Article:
SEARCH

SEARCH BY CITATION

Keywords:

  • Semiorders Paromomyiformes and Euprimates;
  • Suborders Strepsirhini and Haplorhini;
  • Semisuborder Anthropoidea;
  • Cranioskeletal morphology;
  • Adapidae;
  • Omomyidae;
  • Grades vs. monophyletic (paraphyletic or holophyletic) taxa

Abstract

We contrast our approach to a phylogenetic diagnosis of the order Primates, and its various supraspecific taxa, with definitional procedures. The order, which we divide into the semiorders Paromomyiformes and Euprimates, is clearly diagnosable on the basis of well-corroborated information from the fossil record. Lists of derived features which we hypothesize to have been fixed in the first representative species of the Primates, Euprimates, Strepsirhini, Haplorhini, and Anthropoidea, are presented. Our classification of the order includes both holophyletic and paraphyletic groups, depending on the nature of the available evidence.

We discuss in detail the problematic evidence of the basicranium in Paleogene primates and present new evidence for the resolution of previously controversial interpretations. We renew and expand our emphasis on postcranial analysis of fossil and living primates to show the importance of understanding their evolutionary morphology and subsequent to this their use for understanding taxon phylogeny. We reject the much advocated “cladograms first, phylogeny next, and scenario third” approach which maintains that biologically founded character analysis, i.e., functional-adaptive analysis and paleontology, is irrelevant to genealogy hypotheses. Unlike the cladistic rules of operations demand, we advocate and use a priori weighting of characters.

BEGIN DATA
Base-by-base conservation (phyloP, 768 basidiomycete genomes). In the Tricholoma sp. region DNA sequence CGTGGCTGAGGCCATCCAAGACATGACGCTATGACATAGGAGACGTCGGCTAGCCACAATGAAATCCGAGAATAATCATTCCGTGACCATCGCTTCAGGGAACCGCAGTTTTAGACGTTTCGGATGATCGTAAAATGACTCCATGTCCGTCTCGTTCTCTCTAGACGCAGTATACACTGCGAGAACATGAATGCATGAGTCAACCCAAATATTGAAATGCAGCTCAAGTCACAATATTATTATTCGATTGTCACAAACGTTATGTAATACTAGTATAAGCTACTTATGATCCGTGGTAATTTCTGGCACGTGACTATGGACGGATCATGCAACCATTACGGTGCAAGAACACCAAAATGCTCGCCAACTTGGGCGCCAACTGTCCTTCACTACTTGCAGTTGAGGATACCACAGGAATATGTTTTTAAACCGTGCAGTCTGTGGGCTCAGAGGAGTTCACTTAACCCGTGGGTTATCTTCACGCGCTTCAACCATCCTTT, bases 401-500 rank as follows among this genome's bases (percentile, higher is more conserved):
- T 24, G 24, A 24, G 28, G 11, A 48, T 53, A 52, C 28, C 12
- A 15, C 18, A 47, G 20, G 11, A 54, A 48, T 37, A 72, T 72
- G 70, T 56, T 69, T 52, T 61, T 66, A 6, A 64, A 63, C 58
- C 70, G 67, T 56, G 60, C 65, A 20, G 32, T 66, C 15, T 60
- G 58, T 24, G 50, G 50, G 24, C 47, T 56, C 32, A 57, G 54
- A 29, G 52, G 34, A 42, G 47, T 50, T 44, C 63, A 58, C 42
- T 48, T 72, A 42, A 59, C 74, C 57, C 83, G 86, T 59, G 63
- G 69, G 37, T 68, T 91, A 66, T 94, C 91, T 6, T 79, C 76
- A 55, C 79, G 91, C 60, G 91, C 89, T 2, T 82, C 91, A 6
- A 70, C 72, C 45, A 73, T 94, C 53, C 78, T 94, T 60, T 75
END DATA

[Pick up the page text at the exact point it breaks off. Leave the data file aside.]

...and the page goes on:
We discuss the evidence for the various proposed relationships of the earliest euprimates, the Adapidae and Omomyidae, and show that linking the former with living Strepsirhini and the latter with living Haplorhini does not depend on the assumption of the presence of soft-anatomical characters in the fossils. On the contrary, it is the sharing of derived hard anatomical features of the fossil taxa with the living groups which makes their possession of either strepsirhine or haplorhine “soft” attributes probable.

We discuss the relative merits of the use of the grade concept (with its widely recognized implication of polyphyly) in attempts to group primates and maintain that there exists no evidence for either an “archaic primate” or a prosimian or an anthropoid grade. All the characters in the literature attributed to these are inherited from the first representatives of either the semiorder Paromomyiformes or the semiorder Euprimates or the semisuborder Anthropoidea. Consequently, we find neither descriptive nor didactic merit in gradal arrangements, the goals of which can be much better served by a phylogenetic (not cladistic) classification.